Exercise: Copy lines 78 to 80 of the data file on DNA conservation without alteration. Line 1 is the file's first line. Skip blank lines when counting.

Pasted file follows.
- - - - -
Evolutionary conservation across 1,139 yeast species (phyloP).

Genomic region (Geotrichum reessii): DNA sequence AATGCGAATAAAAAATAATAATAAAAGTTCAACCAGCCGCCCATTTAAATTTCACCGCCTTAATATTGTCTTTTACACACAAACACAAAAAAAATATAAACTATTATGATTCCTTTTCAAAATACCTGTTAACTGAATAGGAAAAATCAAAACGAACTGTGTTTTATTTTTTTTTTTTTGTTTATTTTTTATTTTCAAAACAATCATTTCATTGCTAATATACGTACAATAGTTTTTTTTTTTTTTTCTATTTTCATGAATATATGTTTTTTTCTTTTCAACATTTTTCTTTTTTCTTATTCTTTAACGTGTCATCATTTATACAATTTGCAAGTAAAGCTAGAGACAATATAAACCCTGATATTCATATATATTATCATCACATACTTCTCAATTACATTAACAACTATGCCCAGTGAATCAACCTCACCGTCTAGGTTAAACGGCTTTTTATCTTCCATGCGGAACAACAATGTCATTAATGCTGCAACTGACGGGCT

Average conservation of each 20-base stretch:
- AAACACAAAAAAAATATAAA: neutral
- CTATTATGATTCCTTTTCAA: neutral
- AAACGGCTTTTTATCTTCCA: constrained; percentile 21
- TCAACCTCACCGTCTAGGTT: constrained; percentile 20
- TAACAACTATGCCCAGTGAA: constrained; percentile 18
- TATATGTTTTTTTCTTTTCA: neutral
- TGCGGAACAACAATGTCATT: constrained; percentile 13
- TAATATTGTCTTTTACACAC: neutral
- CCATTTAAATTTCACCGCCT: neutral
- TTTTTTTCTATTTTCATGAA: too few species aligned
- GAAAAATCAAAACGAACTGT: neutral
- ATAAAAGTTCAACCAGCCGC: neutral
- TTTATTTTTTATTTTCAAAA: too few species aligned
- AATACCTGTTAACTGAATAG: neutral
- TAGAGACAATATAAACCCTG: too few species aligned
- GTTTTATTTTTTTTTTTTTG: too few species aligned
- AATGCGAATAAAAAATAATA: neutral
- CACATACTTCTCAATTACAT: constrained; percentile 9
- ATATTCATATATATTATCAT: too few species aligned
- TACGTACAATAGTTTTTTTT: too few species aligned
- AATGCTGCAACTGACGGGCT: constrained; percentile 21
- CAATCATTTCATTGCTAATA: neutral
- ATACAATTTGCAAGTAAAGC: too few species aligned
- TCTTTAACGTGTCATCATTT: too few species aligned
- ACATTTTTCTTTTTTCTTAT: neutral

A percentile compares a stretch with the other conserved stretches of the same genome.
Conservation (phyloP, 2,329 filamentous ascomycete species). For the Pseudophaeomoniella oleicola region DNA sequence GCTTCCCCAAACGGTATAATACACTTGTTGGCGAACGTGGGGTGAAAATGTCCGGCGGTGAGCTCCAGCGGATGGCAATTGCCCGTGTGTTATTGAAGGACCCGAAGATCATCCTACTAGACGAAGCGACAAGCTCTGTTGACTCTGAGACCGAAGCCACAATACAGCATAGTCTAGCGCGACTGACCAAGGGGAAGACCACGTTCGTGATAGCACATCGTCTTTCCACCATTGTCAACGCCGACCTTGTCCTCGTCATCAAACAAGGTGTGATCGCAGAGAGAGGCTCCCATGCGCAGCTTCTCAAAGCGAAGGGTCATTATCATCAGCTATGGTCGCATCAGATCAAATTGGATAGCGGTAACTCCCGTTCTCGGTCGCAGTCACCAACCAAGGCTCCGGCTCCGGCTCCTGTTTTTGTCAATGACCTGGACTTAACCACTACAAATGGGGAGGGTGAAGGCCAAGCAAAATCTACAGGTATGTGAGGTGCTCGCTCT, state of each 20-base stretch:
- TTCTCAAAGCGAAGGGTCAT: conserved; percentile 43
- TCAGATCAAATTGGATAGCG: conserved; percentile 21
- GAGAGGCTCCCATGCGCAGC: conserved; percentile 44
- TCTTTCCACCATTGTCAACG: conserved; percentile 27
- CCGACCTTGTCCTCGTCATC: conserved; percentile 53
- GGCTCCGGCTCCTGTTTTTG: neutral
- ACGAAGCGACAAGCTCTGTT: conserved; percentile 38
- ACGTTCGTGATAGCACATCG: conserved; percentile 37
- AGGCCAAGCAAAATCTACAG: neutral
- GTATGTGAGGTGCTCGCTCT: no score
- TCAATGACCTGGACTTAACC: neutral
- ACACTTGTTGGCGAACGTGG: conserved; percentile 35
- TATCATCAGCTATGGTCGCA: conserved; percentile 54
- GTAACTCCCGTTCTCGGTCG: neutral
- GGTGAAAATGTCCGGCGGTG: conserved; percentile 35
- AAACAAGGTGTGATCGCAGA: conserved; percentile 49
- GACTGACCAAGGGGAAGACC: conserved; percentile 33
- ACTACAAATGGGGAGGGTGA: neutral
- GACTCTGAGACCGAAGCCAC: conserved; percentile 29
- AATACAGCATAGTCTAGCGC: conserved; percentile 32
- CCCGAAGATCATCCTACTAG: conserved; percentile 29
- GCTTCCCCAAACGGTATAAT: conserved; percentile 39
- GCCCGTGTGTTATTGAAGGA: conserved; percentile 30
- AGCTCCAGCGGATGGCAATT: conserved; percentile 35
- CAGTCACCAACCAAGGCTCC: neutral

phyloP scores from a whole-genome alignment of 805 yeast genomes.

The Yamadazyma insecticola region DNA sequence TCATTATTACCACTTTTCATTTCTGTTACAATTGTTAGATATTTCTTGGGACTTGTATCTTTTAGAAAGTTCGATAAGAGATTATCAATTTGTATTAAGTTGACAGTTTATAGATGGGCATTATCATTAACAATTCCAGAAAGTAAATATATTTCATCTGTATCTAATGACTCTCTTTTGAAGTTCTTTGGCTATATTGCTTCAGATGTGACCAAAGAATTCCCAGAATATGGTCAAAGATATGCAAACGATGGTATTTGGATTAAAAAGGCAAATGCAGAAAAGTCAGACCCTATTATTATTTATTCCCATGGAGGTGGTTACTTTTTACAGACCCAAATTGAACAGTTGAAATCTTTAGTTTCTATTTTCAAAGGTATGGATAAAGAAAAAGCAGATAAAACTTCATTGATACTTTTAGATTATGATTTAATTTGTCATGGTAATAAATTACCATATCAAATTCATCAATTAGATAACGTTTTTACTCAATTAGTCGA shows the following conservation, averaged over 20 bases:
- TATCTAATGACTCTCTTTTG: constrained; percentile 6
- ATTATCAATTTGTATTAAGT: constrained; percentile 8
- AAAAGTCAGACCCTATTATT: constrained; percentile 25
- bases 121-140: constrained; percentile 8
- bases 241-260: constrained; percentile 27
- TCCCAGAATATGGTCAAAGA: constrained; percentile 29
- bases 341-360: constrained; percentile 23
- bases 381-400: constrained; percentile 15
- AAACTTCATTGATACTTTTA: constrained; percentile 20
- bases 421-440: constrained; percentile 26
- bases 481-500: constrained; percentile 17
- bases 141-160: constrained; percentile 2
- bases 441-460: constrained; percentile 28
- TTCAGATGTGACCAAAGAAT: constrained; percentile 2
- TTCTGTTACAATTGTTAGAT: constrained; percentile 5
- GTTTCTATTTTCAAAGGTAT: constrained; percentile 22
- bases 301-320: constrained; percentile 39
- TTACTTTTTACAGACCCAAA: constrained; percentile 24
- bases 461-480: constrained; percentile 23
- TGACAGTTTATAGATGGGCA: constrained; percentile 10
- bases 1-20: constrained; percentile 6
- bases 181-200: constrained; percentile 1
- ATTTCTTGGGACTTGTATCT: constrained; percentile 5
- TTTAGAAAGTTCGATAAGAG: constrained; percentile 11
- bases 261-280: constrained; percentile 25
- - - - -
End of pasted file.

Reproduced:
- bases 1-20: constrained; percentile 6
- bases 181-200: constrained; percentile 1
- ATTTCTTGGGACTTGTATCT: constrained; percentile 5